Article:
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Jamaica’s University of Technology follows an online course on the 'BEFS Approach'


The Bioenergy and Food Security (BEFS) Approach was developed by FAO to support countries in developing evidence based sustainable bioenergy policies and strategies. This increases food and energy security and contributes to agricultural and rural development around the world.

As part of the Bioeconomy module of the recently launched Multi-disciplinary Master of Science in Sustainable Energy and Climate Change at the University of Technology of Jamaica, students did a virtual training on the BEFS approach. They were given the skills to use the BEFS Rapid Appraisal Microsoft Excel-based tools and looked in-depth at two related case studies.  

The students were satisfied with the way the training was organized: “facility and facilitation were on point” they later commented. 

This is the first programme of its kind to be offered in the Caribbean region. Its establishment is a response to the need for specialists in the areas of sustainable energy and climate change, and it has a strong focus on sustainable energy, entrepreneurship and green business development. These are areas critical to Jamaica’s future development within the global economy and for the creation of new jobs and innovations.

 “It was a rich experience” said Lisa Bramwell, the course Lecturer “the information sparked significant conversation within our Whatsapp group for the Bio-Based Economy.” 

This training is particularly relevant due to the objectives set by the Government of Jamaica to increase the share of renewable energy in the country's energy matrix: 20 percent by 2030. To reach this target, bioenergy will need to contribute substantially in different sectors including agriculture, agro-industry and forestry. As in many Small Island Developing States, being isolated and surrounded by ocean has resulted in a dependency on imported fossil fuels.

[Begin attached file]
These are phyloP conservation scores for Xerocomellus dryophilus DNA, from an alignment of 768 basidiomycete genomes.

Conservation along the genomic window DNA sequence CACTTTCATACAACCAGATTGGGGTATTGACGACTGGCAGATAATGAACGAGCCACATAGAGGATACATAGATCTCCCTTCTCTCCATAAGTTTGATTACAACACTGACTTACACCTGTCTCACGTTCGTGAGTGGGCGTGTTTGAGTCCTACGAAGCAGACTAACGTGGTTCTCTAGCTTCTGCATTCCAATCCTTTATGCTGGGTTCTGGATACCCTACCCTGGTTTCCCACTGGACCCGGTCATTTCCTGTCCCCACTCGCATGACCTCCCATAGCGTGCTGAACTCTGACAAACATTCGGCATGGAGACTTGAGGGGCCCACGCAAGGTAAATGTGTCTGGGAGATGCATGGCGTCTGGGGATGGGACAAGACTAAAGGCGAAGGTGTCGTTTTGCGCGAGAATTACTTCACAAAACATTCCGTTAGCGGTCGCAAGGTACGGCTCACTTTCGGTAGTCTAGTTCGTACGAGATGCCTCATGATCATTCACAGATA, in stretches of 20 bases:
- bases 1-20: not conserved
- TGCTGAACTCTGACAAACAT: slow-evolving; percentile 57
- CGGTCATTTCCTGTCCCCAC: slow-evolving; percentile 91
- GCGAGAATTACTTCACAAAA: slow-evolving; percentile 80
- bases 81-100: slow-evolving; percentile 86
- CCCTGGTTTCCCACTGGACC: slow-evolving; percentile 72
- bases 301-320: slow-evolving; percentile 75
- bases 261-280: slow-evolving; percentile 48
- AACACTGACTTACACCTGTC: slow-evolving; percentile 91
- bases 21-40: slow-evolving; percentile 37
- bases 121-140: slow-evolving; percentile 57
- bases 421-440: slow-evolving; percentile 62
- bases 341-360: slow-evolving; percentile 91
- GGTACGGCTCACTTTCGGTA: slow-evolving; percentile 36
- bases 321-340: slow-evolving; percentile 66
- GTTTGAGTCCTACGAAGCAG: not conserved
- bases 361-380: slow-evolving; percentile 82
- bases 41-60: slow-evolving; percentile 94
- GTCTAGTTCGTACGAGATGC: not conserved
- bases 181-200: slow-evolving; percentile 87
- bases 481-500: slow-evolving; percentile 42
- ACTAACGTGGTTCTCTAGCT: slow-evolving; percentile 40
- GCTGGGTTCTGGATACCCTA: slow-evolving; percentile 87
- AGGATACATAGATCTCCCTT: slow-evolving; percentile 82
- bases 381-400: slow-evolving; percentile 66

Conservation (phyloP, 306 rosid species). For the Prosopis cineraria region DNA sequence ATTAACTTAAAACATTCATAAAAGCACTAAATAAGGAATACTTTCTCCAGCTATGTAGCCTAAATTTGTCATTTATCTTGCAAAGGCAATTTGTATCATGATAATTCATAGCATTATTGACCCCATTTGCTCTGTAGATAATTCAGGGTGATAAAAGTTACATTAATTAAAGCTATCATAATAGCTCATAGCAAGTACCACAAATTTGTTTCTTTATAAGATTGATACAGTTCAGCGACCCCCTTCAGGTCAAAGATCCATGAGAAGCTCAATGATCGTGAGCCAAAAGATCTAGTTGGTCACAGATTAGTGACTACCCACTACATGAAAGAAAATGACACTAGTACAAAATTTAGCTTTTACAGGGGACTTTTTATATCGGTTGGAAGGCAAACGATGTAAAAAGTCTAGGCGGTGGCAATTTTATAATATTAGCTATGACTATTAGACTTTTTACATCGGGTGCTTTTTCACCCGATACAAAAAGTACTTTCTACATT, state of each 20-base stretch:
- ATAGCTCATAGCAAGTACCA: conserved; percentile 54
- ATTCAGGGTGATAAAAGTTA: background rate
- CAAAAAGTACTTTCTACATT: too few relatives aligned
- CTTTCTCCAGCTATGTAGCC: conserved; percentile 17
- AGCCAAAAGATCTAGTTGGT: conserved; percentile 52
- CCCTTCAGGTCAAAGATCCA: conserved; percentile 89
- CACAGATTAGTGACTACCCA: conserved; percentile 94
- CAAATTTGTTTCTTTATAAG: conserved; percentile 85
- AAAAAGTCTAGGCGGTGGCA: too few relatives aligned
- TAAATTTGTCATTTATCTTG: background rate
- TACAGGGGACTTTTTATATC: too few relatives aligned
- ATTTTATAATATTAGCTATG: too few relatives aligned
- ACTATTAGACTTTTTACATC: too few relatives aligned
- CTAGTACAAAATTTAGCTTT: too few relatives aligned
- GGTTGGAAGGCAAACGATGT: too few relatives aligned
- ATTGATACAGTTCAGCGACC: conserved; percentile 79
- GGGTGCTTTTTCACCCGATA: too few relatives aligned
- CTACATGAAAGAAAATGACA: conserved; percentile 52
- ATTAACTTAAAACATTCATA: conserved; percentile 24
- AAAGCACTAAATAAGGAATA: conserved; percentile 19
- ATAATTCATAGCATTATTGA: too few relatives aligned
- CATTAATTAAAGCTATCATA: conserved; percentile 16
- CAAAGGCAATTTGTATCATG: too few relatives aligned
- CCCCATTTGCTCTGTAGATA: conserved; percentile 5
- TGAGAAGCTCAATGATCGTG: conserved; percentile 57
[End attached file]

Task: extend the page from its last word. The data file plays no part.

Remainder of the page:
The importance of agriculture for Jamaica has increased over the past decade with its contribution to Jamaica’s GDP reaching 7.9 percent in 2016. Agriculture absorbs 19 percent of the country’s labour force and is divided into large-scale commercial plantations that produce primarily for the export market, and small-scale mixed farms that produce for household subsistence and the domestic market. 

The development of a sustainable bioenergy sector in Jamaica has the potential to cut emissions, create jobs and sources of income for small scale farmers and attract new investments in large-scale agriculture.